Journal of Surgical Simulation 2015; 2: 60 - 67

Published: 01 December 2015


Original article

The educational value of work-based assessments: a survey of orthopaedic trainees and their consultant trainers

Alanna Pentlow and Jeremy Field
Corresponding author: Alanna Pentlow, Department of Orthopaedics, Southmead Hospital, Bristol, BS10 5NB, UK. Email:


Background: This study explores how educationally valuable work-based assessments (WBAs) are to surgical trainees and trainers and whether there are barriers to learning?

Methods: A questionnaire was sent to orthopaedic trainees and consultants within the Severn Deanery.

Results: Ninety-five percent (61) of consultants and 75% (46) of trainees responded. Twenty-one (34%) consultants and 18 (39%) trainees had not received training in using WBAs. Only 16 (25%) consultants and 6 (13%) trainees felt the purpose of WBAs was for education. Trainees reported receiving feedback for WBAs 63% of the time but consultants reported giving feedback 87% of the time. Procedure-based assessments (PBAs) were the only assessments perceived to be educationally valuable by the majority of respondents. Suggestions for improving educational value included more feedback, planning and time, fewer numbers, better training and fewer tick boxes. Twenty-six (58%) trainees and 20 (34%) consultants reported difficulties completing WBAs. The most common problem was lack of consultant’s time; 39 (85%) trainees, 38 (66%) consultants. Over 80% of respondents felt that 40 WBAs a year was too many, as a minimum compulsory number. Eighteen was the most popular preferred number.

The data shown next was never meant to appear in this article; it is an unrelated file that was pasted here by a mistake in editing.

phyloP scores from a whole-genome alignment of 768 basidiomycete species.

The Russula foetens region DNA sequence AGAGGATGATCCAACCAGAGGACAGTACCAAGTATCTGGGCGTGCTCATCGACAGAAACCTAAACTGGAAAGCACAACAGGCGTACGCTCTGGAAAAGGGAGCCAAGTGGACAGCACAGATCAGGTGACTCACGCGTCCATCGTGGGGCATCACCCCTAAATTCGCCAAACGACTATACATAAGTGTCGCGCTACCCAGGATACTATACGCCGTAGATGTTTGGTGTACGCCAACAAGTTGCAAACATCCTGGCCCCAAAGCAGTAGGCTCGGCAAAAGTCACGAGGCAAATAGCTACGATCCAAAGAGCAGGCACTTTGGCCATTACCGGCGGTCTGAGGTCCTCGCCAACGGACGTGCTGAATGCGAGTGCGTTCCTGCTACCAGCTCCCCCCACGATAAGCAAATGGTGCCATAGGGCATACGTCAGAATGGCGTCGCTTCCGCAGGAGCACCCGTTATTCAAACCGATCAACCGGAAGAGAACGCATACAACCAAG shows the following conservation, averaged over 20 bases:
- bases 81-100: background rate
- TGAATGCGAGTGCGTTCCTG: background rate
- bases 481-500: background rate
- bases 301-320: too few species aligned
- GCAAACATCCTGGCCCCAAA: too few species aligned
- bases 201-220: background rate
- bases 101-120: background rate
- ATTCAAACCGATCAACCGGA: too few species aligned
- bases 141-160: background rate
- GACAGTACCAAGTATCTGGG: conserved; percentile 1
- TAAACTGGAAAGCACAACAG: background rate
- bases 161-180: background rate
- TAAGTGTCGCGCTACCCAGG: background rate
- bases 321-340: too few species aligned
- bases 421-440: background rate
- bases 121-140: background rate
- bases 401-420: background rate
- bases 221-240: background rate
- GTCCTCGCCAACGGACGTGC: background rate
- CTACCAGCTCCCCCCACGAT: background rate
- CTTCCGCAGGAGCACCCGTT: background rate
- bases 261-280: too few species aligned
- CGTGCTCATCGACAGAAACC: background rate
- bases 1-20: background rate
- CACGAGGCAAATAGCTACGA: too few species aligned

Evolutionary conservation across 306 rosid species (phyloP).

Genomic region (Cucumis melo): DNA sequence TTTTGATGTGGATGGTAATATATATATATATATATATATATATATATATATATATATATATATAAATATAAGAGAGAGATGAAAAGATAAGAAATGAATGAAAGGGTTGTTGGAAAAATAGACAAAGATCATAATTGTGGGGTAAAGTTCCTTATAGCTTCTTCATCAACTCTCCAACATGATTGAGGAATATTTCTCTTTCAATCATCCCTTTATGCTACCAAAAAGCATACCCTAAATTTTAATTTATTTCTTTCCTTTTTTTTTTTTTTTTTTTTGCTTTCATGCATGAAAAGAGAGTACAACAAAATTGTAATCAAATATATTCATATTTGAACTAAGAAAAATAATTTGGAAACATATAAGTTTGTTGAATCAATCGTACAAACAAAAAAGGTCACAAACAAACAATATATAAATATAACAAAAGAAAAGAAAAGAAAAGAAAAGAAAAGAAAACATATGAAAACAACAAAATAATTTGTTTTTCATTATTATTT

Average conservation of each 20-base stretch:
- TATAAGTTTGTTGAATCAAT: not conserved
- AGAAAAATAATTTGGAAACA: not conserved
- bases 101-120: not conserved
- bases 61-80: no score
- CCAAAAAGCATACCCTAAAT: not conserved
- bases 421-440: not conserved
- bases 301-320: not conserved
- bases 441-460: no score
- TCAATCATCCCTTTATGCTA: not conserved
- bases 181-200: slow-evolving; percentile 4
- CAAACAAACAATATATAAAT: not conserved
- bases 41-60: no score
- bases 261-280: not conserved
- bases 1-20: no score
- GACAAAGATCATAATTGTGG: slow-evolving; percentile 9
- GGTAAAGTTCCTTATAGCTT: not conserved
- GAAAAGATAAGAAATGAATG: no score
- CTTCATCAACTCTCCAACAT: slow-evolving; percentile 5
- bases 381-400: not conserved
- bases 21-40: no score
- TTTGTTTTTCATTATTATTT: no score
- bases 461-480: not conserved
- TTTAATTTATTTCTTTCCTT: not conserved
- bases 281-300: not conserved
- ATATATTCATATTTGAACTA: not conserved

Conclusions: A cultural change is needed for consultants and trainees to feel that WBAs are not just a tickbox exercise, but a useful educational tool for learning. 


Work-based assessments; education; orthopaedics; surgery